whether in the fact or simply in the mind, it did seem obscurely nobler
than any of them.

Everest 1953, I fear, did much to
corrupt all this. Nationalists squabbled with a vengeance for the honors
of success on the mountain, and Tenzing in particular was the subject
of their rivalries. He was Asian, was he not, so what right had the
imperialists to call it a British expedition? Why was it always Hillary
and Tenzing, never Tenzing and Hillary? Which of them got to the top
first, anyway? All this came as a shock to the climbers, and even more
to me. When it came to such matters I was the most amateurish of them
all, and it had never occurred to me to ask whether Hillary the
Antipodean or Tenzing the Asian had been the first to step upon that

I was not, however, an amateur at my
trade. Just as the physiologist had been busy all those months
recording people’s metabolisms, and the poet had been writing lyrics,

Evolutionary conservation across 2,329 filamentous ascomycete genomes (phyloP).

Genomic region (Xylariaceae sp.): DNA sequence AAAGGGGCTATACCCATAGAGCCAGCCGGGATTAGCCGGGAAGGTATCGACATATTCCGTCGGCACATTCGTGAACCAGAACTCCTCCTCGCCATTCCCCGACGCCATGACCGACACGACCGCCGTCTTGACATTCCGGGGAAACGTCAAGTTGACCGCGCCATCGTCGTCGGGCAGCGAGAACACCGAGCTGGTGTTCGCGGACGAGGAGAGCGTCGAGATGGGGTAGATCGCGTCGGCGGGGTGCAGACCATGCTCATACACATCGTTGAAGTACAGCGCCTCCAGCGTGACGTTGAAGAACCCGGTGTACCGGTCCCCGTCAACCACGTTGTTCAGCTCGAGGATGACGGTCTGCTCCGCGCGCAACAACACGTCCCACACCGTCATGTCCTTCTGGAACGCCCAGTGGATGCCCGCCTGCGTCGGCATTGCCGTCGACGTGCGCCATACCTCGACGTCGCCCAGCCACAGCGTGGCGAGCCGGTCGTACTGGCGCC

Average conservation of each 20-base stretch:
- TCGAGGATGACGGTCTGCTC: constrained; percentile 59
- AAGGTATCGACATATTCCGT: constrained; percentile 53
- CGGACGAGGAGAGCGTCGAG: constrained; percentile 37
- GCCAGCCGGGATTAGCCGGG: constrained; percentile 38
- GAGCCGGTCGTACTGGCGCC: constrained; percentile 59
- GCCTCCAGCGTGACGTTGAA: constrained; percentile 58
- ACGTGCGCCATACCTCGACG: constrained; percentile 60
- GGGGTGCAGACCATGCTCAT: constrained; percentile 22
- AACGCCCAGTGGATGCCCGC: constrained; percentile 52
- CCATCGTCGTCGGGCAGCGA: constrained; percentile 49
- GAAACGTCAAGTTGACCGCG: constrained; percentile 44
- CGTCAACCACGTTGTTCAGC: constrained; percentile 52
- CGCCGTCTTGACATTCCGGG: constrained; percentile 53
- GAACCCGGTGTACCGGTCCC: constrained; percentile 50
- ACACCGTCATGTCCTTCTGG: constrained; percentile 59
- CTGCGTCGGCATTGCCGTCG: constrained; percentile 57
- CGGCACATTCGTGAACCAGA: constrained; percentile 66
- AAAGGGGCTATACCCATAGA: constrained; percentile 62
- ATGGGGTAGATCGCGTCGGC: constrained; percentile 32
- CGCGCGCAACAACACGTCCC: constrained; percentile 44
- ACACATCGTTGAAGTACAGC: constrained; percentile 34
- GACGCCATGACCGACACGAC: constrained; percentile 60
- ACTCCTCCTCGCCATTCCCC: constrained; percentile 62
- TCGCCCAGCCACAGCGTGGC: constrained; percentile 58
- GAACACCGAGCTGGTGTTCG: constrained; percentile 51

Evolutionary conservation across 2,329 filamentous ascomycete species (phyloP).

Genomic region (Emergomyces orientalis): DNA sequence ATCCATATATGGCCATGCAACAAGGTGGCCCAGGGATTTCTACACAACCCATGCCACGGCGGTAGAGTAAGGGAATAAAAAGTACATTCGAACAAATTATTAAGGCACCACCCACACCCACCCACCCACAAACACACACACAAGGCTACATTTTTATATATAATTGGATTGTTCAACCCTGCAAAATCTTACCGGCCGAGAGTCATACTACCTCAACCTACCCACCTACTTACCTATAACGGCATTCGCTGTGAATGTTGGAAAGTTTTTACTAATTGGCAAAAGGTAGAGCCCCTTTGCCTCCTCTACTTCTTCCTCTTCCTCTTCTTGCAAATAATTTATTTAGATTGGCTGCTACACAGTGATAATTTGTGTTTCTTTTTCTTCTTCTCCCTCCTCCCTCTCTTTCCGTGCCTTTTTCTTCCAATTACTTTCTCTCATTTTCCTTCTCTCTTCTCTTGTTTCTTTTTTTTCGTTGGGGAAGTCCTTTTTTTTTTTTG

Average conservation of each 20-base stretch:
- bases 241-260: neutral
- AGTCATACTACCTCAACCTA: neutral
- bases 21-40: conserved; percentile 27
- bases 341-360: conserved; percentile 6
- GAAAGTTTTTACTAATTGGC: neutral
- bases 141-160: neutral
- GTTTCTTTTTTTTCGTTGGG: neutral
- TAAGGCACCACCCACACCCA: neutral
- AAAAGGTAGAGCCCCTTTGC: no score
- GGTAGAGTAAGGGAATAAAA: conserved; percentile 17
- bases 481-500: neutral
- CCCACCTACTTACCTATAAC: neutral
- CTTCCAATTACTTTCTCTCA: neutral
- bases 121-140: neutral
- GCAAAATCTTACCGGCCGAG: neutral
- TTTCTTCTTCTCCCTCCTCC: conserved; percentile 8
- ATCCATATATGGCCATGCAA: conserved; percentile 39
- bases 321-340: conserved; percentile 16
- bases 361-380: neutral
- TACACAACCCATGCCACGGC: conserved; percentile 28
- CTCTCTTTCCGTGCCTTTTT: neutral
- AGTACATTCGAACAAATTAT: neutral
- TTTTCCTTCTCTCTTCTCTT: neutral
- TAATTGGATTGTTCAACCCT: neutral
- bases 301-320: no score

and the cameraman had been taking pictures, so I had been active sending
dispatches home to The Times. They went via a cable station in
Kathmandu, the capital of Nepal. There was no road to Kathmandu from the
mountain. We had no long-distance radio transmitters, and certainly no
satellite telephones, so they went by the hands of Sherpa
runners—perhaps the very last time news dispatches were transmitted by

It was 180 miles from the mountain
to the capital, and the faster my men ran it, the more I paid them. The
journey was very hard. The best of them did it in five days—36 miles a
day in the heat of summer, including the crossing of three mountain
ranges more than 9,000 feet high. They very nearly broke the bank.

I kept a steady stream of dispatches
going, and I was not at all surprised to find that they were often
intercepted by rival papers and news organizations. I did not much care,
because they generally dealt more in description or surmise than in
hard fact, and were couched anyway in a fancy prose that no tabloid
would touch; but I did worry about the security of the final,